Take your SINGING VITAMINS! Do you feel that, no matter how often you stretch, you're still tense? The solution could be as simple as vitamins! A deficiency in Vitamin D and Magnesium has been shown to contribute to myoskeletal tension in the body. This includes the Larynx! It can be difficult to obtain sufficient amounts of these nutrients from dietary sources alone. And sadly, unless you live along the equator, your chances of absorbing enough Vitamin D from the sun are slim. Magnesium and Vitamin D are processed more efficiently when taken together. So, consider taking a supplement of each or a multivitamin. Continue your usual strategies to reduce vocal tension, but a daily dose of these critical nutrients could be just what your body needs!
It's time for a little Vocal LIMBO! "How low can you go" in your Head Voice and Falsetto? In popular music, it's very common to hear singers singing HIGH in Chest Voice. Many singers mimic this aesthetic because it often sounds thrilling and exciting. Yet, it's actually just as important to practice taking your Head Voice and Falsetto as LOW as you can take them as well. This may not be aesthetically pleasing to you. In fact, it usually sounds quite weak. However, doing this balances the voice in terms of vocal technique and also vocal health. Plus, it will assist you with developing the Mix and will give you more possibilities for stylistic nuances, dynamics, and dramatic choices. So practice the Vocal LIMBO, and find out: "How low can you go" in Head Voice and Falsetto!
Have you learned all the notes of a particular Riff, but still find it hard to execute? This is common due to the fact that Riffs require great flexibility. So, try following a few simple steps that promote vocal flexibility and agility. 1st - slowly sing each note of a Riff on any syllable. This enables you to separate each note individually and master the Riff's directional changes. 2nd - sing those same notes in a quick staccato fashion. The shortness and quickness of the staccato will build agility and precision. 3rd - vocalize the Riff on an OO vowel or a lip trill. This will encourage flexibility and allow you to feel the smooth flow of the Riff. Last - add back the original words or sounds of the Riff. You will likely notice a major improvement! You can always apply this step-by-step approach to any Riff that is getting away from you!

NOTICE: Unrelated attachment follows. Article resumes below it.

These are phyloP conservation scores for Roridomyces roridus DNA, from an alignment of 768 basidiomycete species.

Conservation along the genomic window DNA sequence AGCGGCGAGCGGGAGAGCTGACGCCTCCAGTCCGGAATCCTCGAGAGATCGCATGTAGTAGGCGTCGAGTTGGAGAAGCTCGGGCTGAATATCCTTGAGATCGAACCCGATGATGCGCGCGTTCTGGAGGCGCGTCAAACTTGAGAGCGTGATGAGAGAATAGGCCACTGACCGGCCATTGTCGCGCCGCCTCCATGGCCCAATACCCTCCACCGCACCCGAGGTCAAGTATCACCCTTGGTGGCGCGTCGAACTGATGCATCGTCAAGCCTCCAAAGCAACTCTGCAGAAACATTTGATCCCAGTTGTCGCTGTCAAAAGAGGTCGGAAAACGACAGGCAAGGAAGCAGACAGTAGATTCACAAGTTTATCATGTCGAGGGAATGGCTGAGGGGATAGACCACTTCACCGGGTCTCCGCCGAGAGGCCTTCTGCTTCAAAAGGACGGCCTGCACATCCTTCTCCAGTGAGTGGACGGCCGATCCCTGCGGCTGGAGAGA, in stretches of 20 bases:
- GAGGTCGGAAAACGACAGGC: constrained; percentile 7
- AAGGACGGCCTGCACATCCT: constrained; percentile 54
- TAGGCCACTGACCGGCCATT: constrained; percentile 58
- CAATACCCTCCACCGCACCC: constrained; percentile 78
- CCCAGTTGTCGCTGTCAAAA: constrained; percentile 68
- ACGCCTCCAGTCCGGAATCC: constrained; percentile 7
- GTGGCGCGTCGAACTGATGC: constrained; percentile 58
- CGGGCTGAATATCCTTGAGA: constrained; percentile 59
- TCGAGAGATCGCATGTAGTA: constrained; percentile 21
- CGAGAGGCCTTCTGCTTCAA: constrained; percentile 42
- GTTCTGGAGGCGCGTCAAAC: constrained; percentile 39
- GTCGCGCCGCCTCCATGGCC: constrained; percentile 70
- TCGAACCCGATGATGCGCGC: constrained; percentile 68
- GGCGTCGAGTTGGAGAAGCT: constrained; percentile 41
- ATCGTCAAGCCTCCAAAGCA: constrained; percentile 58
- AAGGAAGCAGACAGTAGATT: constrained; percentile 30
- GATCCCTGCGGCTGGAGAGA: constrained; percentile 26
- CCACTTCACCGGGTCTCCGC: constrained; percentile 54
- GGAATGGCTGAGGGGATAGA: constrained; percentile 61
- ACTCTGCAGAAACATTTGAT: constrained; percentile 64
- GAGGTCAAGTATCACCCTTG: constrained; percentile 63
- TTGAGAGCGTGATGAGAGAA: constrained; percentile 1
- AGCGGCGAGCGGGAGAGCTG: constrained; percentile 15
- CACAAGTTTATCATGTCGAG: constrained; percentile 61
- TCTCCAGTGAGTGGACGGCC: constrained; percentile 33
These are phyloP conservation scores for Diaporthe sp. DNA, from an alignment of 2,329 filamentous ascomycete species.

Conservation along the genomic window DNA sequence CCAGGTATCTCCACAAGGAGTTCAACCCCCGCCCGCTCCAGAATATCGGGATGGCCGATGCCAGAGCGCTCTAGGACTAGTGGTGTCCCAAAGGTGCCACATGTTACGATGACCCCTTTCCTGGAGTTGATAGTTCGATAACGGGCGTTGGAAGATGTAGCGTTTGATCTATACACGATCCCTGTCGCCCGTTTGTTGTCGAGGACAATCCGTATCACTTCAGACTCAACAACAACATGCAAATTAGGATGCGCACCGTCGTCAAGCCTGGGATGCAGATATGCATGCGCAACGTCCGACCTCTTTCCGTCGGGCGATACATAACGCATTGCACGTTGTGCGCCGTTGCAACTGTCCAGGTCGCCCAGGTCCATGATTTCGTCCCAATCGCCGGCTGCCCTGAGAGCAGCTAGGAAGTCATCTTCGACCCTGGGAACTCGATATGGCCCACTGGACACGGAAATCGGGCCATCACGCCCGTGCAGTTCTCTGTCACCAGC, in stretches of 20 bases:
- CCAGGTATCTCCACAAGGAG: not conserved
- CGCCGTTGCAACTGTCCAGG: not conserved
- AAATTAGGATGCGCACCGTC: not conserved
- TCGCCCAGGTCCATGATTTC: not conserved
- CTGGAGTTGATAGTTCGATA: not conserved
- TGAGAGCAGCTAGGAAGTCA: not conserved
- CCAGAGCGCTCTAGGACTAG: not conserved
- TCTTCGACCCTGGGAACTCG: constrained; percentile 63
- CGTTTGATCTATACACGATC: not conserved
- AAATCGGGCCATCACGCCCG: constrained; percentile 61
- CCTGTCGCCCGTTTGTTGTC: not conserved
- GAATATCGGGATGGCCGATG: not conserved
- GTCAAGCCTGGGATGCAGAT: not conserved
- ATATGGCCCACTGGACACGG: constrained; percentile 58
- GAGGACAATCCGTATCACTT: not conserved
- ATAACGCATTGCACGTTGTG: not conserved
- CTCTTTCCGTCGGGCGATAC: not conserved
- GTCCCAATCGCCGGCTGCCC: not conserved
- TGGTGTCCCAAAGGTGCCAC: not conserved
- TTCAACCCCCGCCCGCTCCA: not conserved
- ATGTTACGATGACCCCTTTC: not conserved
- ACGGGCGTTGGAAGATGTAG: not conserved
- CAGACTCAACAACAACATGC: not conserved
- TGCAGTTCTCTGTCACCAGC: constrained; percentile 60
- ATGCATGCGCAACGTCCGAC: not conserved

What's a "Melisma"? A Melisma is a group of notes all sung on the SAME syllable. We see Melismas in many musical styles - from art songs to pop riffs. Surprisingly, singing multiple notes on ONE syllable requires a lot more precision and technique than singing multiple syllables. Practice Melismas by first repeating your primary syllable on each note. For example, if you sing the word "no" over five notes, then sing "no no no no no." Next, try grouping just TWO of the notes together. Did your vowel change between those notes? Did one particular note feel better than the other? Did losing the starting consonant affect your technique? Make adjustments in order to maintain consistent technique across the entire Melisma. Then, keep grouping more and more notes together until you're singing your full Melisma like a pro!
Ever feel your voice resonate in your EARS? If so, then something is actually going right! The ear canal is located near to the vocal tract. This is why you see an ENT (Ear, Nose, and Throat Doctor) when something is wrong with your voice. All these areas are interrelated. Often when singers sing high notes successfully, they report feeling the sound in their ears. This is no coincidence! High notes are usually felt resonating upwards in the head, forehead, cheeks, nose, and you guessed it… the EARS. So, next time you find yourself listening too hard to yourself while you sing - put your ears to good use instead! Feel your high notes in your EARS!